The fully developed fistula/tube could remain open for quite a long time (ranging from years to months) after the jewellery removal. Some of the fistulas developed are heartier and thicker than others. Note that ear, navel, and nipple piercings regularly remain open for life since there is no mucosa in the hole’s inner lining. Besides the area of the piercing, another thing that influences the hole closing time is the age of the piercing and soreness.
The age of the piercing and soreness could speed up the closing time. However, you should not re-pierce the same hole as it would increase the risk of infection and would increase the healing process.
Why does my ear piercing close so fast? (overnight or after few days)
Another ear-piercing may close quickly, either overnight or after a couple of days if the stud or jewellery is not held in the hole. The primary reason why this would happen to you is that the pierced ear had not healed completely. As referenced above, skin cells, called epithelial cells (and epithelial tissue), should initially develop around the piercing before the fistula creates and develops around the earring.
In case you get the stud out too early before it completely heals, the epithelial tissue from the opposite side of the piercing would fuse and the hole will close up. The healing time of an earlobe piercing could be around 4 to 6 weeks whereas the healing time for a cartilage piercing would take much longer to heal.
To get a shorter healing time for an ear piercing, don’t move the stud/earring, don’t irritate the ear and clean the area as directed.
My ear piercing closed overnight, what should I do?
You may have followed the advice strictly and the piercing may look healed but potentially despite many years of healing, wearing clip-on hoop earrings for a few months could lead to the piercing closing up overnight.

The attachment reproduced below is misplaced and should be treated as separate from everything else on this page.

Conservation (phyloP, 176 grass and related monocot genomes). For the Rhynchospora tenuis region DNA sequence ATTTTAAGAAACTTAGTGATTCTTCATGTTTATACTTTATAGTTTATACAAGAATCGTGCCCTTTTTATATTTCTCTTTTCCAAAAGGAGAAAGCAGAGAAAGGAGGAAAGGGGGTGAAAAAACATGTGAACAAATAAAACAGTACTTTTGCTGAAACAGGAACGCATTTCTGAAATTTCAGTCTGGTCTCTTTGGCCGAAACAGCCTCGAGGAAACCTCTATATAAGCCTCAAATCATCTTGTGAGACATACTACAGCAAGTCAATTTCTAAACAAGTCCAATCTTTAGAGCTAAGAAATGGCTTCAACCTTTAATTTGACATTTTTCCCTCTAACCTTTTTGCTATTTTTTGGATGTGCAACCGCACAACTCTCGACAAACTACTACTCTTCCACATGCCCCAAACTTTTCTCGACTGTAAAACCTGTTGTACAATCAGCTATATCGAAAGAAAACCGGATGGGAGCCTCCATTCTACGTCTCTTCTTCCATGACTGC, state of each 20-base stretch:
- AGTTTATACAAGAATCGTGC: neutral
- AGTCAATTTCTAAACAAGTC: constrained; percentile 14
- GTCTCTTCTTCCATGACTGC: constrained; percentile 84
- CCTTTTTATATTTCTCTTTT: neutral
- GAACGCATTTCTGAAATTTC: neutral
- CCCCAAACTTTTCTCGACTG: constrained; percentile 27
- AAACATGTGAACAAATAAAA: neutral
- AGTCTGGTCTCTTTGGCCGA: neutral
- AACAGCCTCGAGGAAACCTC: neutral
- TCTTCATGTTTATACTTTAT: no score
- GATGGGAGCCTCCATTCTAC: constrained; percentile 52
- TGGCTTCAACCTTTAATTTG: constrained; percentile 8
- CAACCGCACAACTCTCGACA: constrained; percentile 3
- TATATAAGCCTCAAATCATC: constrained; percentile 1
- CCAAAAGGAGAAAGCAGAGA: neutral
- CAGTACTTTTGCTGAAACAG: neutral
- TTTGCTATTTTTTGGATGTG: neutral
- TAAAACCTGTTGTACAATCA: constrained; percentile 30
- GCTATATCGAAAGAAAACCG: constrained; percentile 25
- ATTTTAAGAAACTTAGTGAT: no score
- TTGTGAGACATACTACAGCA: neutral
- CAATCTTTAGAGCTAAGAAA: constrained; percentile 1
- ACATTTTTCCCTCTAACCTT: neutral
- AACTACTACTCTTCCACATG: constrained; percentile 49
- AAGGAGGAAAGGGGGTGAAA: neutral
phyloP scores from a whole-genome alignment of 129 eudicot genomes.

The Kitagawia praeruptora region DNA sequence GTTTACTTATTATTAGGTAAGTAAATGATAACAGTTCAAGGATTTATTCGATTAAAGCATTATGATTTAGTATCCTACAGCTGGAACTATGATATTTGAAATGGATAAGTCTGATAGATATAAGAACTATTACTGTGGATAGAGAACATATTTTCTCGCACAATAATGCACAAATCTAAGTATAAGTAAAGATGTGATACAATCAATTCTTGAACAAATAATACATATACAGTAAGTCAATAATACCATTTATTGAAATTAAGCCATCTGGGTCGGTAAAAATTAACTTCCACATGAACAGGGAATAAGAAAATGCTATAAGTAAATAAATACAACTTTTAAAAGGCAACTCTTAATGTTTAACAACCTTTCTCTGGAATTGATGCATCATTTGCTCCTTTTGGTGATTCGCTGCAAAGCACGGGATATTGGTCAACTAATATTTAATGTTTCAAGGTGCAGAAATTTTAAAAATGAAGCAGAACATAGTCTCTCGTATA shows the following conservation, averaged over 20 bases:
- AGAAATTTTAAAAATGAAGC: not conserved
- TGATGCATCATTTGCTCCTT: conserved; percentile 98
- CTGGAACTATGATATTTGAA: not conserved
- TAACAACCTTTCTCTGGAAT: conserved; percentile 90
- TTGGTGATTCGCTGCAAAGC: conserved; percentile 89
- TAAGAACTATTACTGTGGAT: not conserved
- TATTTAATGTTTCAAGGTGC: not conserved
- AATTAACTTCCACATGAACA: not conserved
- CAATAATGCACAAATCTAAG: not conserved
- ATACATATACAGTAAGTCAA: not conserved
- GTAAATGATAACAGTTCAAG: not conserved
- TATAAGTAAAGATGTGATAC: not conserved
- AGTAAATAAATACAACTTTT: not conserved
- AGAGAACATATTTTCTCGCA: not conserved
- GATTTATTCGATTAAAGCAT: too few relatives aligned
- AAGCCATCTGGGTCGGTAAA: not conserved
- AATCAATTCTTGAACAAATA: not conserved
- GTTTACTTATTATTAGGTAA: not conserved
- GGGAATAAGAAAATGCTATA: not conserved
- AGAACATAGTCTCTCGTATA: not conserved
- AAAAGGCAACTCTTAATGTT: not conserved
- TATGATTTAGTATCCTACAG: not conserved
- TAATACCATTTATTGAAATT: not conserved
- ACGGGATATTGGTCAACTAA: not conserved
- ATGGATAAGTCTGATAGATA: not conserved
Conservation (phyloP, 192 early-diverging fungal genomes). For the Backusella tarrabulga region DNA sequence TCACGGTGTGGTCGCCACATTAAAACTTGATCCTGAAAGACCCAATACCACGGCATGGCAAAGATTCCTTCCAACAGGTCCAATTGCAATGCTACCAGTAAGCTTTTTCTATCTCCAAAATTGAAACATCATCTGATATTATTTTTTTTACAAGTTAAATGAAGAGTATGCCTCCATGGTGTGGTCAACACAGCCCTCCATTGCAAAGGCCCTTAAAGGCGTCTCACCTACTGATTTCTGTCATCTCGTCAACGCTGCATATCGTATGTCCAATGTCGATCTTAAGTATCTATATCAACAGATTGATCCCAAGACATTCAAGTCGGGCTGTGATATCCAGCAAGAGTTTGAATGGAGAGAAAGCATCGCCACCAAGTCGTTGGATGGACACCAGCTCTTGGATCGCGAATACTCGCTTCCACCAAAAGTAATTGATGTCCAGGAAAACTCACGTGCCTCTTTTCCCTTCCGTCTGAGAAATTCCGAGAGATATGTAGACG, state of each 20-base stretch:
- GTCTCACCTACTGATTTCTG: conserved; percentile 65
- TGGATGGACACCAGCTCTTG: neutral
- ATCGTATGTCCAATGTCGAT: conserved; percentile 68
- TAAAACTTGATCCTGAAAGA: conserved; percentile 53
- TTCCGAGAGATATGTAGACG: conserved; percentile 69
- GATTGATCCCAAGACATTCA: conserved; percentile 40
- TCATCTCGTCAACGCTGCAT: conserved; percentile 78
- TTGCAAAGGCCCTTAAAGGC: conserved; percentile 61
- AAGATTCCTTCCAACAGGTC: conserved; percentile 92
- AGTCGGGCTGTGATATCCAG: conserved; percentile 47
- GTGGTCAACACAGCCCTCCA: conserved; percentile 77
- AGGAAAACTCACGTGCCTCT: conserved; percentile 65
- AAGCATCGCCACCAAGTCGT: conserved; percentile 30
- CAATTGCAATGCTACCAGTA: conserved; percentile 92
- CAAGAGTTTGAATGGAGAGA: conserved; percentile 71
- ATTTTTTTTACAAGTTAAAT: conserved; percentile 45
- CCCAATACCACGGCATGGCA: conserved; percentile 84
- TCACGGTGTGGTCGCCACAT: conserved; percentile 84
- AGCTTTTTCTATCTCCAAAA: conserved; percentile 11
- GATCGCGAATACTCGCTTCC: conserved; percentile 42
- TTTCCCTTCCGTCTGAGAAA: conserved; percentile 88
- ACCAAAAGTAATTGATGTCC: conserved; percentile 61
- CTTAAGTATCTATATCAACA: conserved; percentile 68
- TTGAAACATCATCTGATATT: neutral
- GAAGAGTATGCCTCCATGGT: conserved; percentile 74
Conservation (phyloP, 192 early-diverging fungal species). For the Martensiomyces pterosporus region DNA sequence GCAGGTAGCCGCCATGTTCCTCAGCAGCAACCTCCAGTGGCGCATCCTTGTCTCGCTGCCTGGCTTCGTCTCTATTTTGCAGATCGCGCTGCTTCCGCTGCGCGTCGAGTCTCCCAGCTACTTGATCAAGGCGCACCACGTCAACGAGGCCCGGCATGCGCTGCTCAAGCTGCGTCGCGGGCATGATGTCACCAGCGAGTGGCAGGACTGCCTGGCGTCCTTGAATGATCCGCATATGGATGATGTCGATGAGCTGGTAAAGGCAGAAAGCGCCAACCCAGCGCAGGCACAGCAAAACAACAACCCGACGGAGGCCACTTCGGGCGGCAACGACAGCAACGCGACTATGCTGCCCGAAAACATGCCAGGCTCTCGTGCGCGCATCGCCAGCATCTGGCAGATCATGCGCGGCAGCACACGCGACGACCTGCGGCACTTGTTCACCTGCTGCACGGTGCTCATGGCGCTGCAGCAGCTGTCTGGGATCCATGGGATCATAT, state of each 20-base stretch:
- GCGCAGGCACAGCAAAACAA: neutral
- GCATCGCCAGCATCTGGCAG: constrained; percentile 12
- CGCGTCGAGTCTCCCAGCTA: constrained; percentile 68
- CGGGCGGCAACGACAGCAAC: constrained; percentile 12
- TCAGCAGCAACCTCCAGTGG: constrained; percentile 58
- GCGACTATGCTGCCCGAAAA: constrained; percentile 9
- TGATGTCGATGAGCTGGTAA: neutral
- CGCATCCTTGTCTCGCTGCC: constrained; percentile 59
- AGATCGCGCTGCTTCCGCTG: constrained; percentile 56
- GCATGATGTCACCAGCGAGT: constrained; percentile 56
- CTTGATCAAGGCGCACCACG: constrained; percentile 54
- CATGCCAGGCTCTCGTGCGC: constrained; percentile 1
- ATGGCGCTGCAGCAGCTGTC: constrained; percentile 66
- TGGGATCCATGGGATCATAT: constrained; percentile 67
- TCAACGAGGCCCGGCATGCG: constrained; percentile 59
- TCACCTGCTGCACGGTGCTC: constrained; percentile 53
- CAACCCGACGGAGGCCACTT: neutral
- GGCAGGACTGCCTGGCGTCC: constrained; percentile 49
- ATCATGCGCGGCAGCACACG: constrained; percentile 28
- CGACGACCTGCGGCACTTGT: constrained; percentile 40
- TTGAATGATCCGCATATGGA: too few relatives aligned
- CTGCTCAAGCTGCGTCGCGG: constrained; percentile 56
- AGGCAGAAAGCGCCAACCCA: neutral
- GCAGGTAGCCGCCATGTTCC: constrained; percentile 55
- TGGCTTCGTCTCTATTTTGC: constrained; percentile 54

What should you do if this happens?
You’ll have to see what type of closed piercing you have to work with. The piercing could be either partially closed off (the top or bottom half could be closed up) or completely closed off.
If the closure is partial, you may be able to put an earring through from either side. If it has closed fully then we would advise you to seek professional help to re-open your piercing.
How to close ear piercing hole permanently
Larger holes or tears may need sewing up, but usually if you take all jewellery out any holes in the ear lobe or septum will heal although time will vary based on how recent the piercing is. To avoid infection, try to keep the area clean with saline solution.
Conclusion on how long does it take for an ear piercing to close
Managing a closed piercing may be stressful but the above advice should help
The most terrible issues that could occur, other than diseases, include unsightly scarring, extra scar tissue, and you’ll never be able to have a piercing in the same area.
If the closure is hard to cope with, get women or men’s clip-on hoop earrings or ideally a stud that you can easily sit in and let the piercing heal. You can also expand the size of the stud a long time after the healing to lessen the possibility of closure.